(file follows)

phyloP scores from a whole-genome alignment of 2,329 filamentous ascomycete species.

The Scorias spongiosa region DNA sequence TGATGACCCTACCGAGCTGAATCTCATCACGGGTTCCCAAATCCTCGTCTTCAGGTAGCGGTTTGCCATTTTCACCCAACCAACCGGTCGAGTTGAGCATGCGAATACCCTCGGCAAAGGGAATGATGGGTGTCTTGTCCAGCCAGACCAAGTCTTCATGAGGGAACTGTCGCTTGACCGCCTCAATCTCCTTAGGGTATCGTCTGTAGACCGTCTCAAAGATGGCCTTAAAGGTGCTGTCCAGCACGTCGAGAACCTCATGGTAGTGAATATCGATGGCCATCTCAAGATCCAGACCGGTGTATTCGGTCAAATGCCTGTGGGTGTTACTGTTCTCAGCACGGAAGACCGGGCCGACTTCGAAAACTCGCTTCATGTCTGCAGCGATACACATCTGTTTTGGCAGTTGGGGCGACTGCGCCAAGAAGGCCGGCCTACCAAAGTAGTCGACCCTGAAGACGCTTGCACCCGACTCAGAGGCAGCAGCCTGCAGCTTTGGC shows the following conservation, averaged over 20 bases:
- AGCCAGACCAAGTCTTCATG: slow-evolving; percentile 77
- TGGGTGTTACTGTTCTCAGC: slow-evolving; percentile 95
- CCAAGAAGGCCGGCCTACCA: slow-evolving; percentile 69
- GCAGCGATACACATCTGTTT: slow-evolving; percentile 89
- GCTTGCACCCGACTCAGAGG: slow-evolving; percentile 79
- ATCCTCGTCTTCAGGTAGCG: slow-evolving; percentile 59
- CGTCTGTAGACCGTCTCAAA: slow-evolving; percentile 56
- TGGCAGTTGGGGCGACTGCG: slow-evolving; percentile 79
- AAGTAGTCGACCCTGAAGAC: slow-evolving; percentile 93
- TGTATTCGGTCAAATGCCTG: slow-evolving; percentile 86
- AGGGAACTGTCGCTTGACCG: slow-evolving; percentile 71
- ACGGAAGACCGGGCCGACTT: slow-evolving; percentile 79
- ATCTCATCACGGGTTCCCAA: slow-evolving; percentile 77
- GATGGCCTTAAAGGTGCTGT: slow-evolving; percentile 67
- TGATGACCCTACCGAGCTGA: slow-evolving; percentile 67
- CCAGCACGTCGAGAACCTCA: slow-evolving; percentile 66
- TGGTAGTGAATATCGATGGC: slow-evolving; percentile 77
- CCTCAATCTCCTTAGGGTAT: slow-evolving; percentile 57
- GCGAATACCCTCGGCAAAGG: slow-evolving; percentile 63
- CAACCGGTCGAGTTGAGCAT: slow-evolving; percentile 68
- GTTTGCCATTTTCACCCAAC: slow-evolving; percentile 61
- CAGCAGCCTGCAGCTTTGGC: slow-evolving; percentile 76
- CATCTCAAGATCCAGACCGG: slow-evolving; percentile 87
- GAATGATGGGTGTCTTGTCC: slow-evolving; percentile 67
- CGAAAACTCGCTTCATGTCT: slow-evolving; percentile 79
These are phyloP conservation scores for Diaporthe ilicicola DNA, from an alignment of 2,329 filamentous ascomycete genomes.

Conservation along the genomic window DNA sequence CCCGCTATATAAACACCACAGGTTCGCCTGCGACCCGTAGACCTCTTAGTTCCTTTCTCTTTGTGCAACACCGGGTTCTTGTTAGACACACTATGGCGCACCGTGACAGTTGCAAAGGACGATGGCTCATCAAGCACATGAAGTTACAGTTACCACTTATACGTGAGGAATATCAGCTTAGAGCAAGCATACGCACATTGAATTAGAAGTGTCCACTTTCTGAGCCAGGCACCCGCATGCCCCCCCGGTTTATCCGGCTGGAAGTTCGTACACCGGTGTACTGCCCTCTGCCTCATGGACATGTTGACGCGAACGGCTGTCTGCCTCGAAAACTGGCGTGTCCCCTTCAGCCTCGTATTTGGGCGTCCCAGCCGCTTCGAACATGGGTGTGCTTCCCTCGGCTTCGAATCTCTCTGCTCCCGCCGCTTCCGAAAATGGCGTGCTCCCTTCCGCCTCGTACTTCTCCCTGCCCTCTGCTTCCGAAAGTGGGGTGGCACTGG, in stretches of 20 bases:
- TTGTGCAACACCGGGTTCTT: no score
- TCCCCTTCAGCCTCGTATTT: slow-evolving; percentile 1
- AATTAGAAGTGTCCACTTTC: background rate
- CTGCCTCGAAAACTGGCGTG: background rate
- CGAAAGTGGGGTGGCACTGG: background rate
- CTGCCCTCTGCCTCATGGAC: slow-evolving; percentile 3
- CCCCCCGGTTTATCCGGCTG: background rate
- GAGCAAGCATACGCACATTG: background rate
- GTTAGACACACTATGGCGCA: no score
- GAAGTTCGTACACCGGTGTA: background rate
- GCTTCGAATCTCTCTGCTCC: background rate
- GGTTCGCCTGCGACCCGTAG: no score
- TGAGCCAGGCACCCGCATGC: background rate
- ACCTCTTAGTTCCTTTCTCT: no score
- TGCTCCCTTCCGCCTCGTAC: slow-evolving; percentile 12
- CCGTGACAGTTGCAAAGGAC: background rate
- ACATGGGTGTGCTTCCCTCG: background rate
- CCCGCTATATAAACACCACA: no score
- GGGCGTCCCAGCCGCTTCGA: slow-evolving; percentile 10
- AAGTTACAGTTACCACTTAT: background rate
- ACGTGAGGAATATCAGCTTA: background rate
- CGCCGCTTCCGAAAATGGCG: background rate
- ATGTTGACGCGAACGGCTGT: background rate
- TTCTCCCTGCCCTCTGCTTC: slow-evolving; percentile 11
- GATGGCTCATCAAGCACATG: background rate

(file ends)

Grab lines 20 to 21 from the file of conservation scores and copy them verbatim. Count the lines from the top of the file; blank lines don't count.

- CCTCAATCTCCTTAGGGTAT: slow-evolving; percentile 57
- GCGAATACCCTCGGCAAAGG: slow-evolving; percentile 63